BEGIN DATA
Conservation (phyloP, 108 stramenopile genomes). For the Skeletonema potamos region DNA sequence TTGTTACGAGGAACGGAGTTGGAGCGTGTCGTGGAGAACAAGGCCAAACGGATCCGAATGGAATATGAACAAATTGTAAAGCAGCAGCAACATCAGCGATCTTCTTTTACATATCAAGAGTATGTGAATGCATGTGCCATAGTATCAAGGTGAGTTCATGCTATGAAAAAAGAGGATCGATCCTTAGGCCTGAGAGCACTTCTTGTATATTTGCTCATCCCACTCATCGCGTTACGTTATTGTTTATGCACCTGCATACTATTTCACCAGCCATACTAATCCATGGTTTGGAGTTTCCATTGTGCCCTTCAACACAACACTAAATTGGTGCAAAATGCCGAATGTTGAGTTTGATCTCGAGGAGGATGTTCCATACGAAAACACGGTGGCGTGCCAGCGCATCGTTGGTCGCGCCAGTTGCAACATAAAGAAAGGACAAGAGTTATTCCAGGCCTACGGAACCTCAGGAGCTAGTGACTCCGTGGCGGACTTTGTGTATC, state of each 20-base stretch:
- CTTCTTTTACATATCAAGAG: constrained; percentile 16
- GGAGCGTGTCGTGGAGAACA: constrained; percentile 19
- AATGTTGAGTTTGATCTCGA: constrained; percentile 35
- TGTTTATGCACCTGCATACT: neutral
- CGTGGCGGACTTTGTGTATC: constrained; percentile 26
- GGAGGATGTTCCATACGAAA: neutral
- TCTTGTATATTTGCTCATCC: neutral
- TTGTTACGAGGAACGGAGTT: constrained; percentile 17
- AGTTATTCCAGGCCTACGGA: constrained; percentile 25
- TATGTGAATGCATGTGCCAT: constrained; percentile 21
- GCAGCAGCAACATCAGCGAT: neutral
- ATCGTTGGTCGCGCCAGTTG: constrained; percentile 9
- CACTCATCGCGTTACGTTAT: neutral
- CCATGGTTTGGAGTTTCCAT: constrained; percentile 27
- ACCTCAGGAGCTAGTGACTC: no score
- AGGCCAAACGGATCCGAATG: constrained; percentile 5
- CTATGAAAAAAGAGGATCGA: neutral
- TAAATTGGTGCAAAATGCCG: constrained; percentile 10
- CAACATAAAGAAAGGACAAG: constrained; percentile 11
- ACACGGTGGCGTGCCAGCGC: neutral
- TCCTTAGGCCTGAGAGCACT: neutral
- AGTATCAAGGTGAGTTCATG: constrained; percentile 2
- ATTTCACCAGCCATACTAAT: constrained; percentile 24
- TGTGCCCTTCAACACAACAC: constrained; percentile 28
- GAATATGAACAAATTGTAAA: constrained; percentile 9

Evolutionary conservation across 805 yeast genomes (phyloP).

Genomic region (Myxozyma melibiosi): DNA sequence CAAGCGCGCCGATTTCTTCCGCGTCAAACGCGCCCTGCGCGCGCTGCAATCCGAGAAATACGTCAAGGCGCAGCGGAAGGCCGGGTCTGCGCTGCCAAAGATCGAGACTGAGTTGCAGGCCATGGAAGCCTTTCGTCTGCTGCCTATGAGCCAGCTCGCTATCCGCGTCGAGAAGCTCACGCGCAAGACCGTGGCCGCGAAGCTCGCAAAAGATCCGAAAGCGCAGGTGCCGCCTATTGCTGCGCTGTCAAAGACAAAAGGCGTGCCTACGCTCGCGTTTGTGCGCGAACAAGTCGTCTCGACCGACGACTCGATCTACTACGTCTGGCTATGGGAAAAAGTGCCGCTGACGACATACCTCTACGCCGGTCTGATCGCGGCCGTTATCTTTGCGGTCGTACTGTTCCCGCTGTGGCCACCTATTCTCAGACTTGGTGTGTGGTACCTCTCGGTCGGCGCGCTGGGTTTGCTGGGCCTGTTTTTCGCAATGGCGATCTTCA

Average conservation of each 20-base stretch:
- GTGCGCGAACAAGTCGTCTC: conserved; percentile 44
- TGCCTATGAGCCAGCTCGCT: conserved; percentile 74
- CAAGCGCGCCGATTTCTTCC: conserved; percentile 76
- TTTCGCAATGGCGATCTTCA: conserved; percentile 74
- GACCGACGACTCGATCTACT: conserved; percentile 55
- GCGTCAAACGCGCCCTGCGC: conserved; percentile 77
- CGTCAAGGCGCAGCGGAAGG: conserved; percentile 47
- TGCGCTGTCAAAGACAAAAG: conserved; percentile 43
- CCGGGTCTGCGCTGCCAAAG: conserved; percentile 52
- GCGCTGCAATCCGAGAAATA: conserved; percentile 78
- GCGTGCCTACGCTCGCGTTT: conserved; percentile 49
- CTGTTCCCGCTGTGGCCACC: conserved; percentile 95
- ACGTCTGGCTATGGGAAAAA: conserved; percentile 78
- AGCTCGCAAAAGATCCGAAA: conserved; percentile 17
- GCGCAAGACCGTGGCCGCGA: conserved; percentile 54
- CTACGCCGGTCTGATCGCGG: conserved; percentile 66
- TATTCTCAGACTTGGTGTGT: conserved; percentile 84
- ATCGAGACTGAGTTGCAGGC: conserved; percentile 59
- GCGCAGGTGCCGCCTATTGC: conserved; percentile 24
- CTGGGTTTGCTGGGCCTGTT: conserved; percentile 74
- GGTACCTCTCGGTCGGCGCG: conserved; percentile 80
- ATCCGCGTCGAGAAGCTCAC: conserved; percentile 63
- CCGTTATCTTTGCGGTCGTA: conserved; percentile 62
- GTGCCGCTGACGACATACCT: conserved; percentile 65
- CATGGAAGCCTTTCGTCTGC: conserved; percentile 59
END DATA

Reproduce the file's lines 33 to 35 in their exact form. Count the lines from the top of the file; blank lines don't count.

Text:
- TTTCGCAATGGCGATCTTCA: conserved; percentile 74
- GACCGACGACTCGATCTACT: conserved; percentile 55
- GCGTCAAACGCGCCCTGCGC: conserved; percentile 77